I’ve been regularly practicing mindfulness meditation since the summer of 2014 and I can tell you that I’ve noticed a subtle but definite difference in the way I respond to stress in my role as a general hospital psychiatrist. More often nowadays, I’m a little more likely to be aware of tension in my body when I’m hurrying on my way to a potentially explosive violent situation (what we call a “Code Green” here) somewhere in the hospital. It still takes me a while to calm down afterward, but I’m also more aware of that.
I’m not ready to claim that mindfulness has fundamentally changed my personality or my temperament. That would be too much to ask. However, the medical literature is starting to see an ever-widening array of indications for applying mindfulness (moment to moment non-judgmental awareness), including a variety of psychiatric disorders. It may even be helpful for those with personality disorders.
This is an important development and, while most the early research evidence focuses on Borderline Personality Disorder, there is a small body of work supporting the use of mindfulness for other personality disorders, including Antisocial Personality Disorder (ASPD) . This may come as a surprise to some, because many believe ASPD is untreatable. In fact there is evidence for response to cognitive behavioral approaches .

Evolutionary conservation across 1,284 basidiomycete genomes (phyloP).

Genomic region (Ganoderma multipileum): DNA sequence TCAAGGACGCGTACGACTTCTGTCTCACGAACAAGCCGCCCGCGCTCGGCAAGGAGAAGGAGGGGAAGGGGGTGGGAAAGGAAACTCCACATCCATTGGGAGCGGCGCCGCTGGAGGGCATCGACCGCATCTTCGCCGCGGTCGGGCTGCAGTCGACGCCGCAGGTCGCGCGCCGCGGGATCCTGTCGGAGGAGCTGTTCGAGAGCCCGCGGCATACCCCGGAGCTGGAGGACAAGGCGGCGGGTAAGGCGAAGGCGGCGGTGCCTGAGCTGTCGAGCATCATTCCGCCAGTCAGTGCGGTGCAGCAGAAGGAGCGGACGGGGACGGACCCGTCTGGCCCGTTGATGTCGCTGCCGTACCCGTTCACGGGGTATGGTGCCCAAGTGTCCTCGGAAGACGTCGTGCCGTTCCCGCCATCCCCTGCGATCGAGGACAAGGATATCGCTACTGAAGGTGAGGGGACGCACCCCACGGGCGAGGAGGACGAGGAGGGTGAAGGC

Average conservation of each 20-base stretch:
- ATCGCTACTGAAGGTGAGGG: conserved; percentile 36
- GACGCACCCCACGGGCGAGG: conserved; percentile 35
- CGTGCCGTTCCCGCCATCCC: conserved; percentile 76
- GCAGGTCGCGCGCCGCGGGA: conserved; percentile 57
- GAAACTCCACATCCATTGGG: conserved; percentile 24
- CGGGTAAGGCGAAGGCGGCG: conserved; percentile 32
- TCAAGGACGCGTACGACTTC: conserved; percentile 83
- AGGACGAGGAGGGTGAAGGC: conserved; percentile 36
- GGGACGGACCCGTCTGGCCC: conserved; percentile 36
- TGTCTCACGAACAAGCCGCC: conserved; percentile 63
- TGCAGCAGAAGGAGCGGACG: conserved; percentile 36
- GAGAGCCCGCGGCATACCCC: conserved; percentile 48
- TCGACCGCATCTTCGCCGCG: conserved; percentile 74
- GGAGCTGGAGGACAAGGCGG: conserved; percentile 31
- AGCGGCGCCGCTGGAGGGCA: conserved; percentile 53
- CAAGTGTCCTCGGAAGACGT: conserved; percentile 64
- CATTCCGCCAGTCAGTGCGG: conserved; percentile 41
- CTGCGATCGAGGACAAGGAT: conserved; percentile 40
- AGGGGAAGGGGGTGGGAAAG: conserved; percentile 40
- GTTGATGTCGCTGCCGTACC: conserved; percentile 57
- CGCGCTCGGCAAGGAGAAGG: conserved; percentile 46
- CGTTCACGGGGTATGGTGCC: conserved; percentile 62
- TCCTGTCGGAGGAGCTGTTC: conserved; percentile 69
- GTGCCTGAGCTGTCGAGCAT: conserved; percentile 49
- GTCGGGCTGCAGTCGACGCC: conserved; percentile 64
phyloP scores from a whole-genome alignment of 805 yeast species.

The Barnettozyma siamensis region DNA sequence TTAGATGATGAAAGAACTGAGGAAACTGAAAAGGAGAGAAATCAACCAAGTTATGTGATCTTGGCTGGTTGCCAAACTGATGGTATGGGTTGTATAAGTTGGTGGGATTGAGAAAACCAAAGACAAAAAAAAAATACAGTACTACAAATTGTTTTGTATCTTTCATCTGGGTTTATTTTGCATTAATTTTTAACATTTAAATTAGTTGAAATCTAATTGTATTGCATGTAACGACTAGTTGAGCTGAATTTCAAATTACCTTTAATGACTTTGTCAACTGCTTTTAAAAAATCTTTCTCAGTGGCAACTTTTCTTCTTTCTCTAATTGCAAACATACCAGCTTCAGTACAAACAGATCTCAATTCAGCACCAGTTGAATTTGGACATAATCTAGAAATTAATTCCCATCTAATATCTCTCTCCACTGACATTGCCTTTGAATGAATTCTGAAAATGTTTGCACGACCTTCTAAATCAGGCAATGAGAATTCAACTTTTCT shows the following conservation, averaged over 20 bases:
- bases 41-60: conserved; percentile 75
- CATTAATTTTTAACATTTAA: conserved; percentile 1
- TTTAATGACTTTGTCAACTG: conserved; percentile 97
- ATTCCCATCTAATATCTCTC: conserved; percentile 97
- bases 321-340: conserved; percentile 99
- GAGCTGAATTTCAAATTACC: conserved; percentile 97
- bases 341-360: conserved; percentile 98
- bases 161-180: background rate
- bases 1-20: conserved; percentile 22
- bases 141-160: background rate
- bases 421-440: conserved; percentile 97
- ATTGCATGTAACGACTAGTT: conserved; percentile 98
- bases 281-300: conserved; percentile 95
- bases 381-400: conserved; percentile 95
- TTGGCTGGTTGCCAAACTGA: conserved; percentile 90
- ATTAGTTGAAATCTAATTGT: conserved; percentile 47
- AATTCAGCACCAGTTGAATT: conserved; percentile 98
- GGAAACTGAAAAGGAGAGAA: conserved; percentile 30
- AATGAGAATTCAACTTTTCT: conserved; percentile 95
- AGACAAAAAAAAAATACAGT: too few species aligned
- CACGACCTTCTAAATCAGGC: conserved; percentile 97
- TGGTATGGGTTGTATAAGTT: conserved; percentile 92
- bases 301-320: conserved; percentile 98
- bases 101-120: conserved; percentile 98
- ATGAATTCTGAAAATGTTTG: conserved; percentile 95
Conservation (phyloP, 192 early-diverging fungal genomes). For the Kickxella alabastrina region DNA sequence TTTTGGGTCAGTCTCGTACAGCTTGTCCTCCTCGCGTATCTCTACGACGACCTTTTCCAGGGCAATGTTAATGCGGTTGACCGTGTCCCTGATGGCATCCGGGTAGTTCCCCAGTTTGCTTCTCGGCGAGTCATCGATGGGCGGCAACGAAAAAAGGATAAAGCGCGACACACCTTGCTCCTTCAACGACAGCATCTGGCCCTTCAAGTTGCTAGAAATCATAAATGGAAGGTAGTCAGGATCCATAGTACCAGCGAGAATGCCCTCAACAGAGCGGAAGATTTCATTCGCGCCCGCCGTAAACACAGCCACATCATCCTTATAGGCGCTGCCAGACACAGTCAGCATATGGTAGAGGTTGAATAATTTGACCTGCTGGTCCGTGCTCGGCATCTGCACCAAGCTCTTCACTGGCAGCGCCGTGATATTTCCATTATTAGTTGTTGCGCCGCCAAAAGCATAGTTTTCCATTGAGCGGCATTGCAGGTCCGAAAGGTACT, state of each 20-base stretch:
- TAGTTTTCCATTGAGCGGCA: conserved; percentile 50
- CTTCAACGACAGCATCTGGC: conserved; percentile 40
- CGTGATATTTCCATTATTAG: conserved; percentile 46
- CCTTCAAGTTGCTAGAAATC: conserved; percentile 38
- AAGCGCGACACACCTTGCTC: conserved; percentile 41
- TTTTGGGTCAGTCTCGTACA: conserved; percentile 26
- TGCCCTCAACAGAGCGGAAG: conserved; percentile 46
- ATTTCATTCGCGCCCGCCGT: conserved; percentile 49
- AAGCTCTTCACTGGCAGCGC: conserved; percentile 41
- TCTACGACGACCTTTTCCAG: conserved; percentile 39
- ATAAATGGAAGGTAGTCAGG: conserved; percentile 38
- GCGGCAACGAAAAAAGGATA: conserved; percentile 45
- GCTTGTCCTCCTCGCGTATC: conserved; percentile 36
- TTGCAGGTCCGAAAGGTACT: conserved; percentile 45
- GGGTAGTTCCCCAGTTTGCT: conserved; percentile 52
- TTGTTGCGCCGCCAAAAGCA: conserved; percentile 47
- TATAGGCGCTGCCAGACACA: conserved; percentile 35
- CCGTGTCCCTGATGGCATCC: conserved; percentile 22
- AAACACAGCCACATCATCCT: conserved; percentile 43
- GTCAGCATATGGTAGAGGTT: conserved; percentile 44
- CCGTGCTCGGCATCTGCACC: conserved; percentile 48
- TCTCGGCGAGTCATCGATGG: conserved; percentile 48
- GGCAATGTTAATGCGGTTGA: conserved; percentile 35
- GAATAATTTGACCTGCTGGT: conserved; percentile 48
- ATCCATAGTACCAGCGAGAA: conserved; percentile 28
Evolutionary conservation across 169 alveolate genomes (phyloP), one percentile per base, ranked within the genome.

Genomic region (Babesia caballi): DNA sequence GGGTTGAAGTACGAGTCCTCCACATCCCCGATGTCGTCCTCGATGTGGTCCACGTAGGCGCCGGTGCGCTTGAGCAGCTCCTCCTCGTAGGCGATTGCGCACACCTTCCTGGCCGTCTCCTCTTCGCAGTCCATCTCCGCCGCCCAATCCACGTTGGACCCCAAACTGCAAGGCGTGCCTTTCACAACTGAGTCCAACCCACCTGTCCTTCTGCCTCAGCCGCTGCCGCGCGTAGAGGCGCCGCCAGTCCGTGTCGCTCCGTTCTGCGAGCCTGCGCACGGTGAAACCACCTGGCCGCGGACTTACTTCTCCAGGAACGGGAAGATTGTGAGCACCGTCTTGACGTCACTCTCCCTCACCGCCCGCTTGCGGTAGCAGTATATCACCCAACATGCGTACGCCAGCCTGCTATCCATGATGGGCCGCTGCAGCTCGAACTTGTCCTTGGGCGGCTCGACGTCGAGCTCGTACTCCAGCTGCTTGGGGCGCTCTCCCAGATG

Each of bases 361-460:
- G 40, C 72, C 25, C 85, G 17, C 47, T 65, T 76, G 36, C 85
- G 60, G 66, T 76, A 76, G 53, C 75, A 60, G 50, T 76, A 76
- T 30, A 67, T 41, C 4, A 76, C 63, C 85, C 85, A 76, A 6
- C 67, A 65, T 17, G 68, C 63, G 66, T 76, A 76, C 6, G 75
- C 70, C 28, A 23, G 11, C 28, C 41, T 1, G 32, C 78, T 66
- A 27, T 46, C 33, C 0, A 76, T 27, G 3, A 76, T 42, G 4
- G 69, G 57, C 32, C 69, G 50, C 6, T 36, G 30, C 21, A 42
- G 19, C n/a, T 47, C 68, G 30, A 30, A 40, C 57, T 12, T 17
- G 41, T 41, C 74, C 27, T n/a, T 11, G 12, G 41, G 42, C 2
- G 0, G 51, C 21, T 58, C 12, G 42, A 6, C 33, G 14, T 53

There are a couple of studies on ASPD which show that mindfulness might be an effective treatment adjunct, particularly in correctional settings. Authors point out that “Questionnaire data collected from an offender sample revealed that deficits in mindfulness, particularly in acting with awareness, were associated with increased antisocial personality disorder traits.” Mindfulness also seemed to moderate the relationship between ASPD traits and aggression, “…suggesting that mindfulness may be a potential treatment target in interventions.”